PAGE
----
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About this poet

Francisco Aragón was born in San Francisco, California. He received BA from the University of California–Berkeley and an MA in Spanish from New York University. After spending ten years in Spain, he went on to receive an MA in English from the University of California–Davis and an MFA from the University of Notre Dame in 2003.

Aragón is the author of Glow of Our Sweat (Scapegoat Press, 2010) and Puerta del Sol (Bilingual Press/Editorial Bilingüe, 2005). He is also the editor of The Wind Shifts: New Latino Poetry, winner of the 2009 International Latino Book Award for poetry in English. His chapbook His Tongue A Swath of Sky is forthcoming from momotombito in 2019.

Of Puerta del Sol, the poet Sandra M. Gilbert writes, “These eloquent poems of mourning and memory move deftly, as in a beautiful grave sarabande, between Spain and San Francisco, past and present, enriched by what Francisco Aragón justly calls the ‘bilingual mirror’ of his ‘corazón.’”

Aragón is the recipient of a 2015 VIDO Award from VIDA and the 2010 Outstanding Latino/a Cultural Arts, Literary Arts and Publications Award from the American Association of Hispanics in Higher Education. He is the founding director of Letras Latinas, the literary program of the Institute for Latino Studies at the University of Notre Dame. He also serves as the publisher of Momotombo Press. Aragón divides his time between Notre Dame, Indiana, and Arlington, Virginia.


Bibliography

Glow of Our Sweat (Scapegoat Press, 2010)
Puerta del Sol (Bilingual Press/Editorial Bilingüe, 2005)

City Moon

Perfect disc of moon, huge
and simmering
low on the capital’s filthy horizon—¡Ay,
qué luna más hermosa! she says
pushing the stroller slowly down Atocha.
And gorgeous too the firm-thighed

boys from Lisbon
a block away, who work
Kilometer Zero’s sidewalk, the neon
shoestore they lean against
cupping the flames
of passing strangers.

The sky above Puerta del Sol turns
a darker shade of blue. Who says
it doesn’t become night’s
one eye
as it scales the heavens, paling
and shrinking before it moves

across a late June sky? And below,
men persist and circle
the plaza, twin fountains brimming
over their brilliant waters. Hours
from now with the heat
waning, the same moon will spot

the figure of him
making past Neptune, the Ritz
the orange jumpsuits
hopping off trucks to sweep
and spray, hosing
down those electric streets.


Luna urbana

Disco perfecto de luna, enorme
y a fuego lento, rozando
el horizonte sucio de la capital—¡Ay,
qué luna más hermosa! dice ella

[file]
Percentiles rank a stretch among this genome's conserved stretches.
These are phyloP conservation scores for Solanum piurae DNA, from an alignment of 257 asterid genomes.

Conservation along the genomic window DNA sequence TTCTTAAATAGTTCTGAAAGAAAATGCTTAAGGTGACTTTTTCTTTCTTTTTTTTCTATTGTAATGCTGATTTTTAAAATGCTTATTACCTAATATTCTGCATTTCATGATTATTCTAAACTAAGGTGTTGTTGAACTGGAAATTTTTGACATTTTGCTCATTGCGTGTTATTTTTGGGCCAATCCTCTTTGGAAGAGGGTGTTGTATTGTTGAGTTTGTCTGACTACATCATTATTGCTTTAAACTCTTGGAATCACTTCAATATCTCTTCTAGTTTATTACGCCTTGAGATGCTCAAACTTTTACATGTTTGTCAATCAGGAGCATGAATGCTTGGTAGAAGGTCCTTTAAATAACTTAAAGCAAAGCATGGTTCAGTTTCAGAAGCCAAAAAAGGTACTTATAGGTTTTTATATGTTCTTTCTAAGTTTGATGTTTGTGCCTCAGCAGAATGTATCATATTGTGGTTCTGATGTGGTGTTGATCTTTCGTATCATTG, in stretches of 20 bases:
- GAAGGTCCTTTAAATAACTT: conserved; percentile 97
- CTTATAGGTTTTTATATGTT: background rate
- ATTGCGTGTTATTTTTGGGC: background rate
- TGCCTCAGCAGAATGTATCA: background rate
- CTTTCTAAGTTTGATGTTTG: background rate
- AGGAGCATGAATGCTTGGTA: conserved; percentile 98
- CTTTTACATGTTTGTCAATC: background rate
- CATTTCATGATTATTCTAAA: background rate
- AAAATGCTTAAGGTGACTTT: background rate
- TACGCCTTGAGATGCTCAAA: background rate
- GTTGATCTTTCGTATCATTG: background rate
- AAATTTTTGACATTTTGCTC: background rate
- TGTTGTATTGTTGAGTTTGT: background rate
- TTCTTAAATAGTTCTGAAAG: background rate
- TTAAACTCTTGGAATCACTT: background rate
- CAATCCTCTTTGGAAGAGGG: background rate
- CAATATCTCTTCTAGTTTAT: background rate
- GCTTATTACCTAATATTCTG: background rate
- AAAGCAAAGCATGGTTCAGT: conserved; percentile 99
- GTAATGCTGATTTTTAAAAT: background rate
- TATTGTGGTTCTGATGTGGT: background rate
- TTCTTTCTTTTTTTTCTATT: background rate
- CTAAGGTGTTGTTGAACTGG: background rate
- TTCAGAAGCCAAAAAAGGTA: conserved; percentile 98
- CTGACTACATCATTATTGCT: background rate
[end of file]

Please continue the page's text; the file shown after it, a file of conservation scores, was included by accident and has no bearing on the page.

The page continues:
empujando el cochecito de niño por Atocha.
Y espléndidos también los muslos

de los muchachos de Lisboa
a una manzana, que trabajan
en la acera del Kilómetro Cero,
la zapatería de neón donde se apoyan,
escudando con la mano el fuego
de extraños que pasean por allí.

El cielo sobre la Puerta del Sol toma
otro tono de azul. ¿Quién dice
que no se convierte en el único
ojo de la noche
al escalar: palideciendo
y menguando antes de cruzar

el cielo de finales de junio? Y abajo,
hombres persisten, dando vueltas
por la plaza, las fuentes gemelas rebosantes
de aguas luminosas. De aquí
a unas horas con el calor
desvaneciéndose, la misma luna verá

su figura
pasando Neptuno, el Ritz,
los monos de color naranja
que saltan de los camiones a barrer
y pulverizar, regando
esas calles eléctricas.

From Puerta del Sol. Copyright © 2005, Bilingual Press / Editorial Bilingüe, Arizona State University.

From Puerta del Sol. Copyright © 2005, Bilingual Press / Editorial Bilingüe, Arizona State University.

Francisco Aragón

Francisco Aragón

Francisco Aragón is the author of Glow of Our Sweat (Scapegoat Press, 2010) and Puerta del Sol (Bilingual Review Press, 2005). He is the director of Letras Latinas, the literary program of the Institute for Latino Studies at the University of Notre Dame.

by this poet

poem

Two hours between classes.
The short Metro ride home.
Coffee table, plates, glasses,

the TV flickering afternoon
news, sometimes a car bomb…
And in the kitchen the singular tune

of his voice, his jokes, recounting this
or that—plot of a novel, book
he’s put down, I bought

2
poem
She and I on a bench eating prawns:

the first day of her fiftieth year and she points
at two street performers about to juggle
fire, and a distant summer morning

surfaces, afloat on the light wind blowing
off the bay—older sisters in the dark, hiding
as big brother parades around the house

his hands
poem

after Rilke

Despite the absent head (whose eyes

were the green of apples)
the supple flesh hums
with the afterglow

of those eyes
which is why the curve
of chest shimmers which is why

the twist of loin turns
that look into a smile,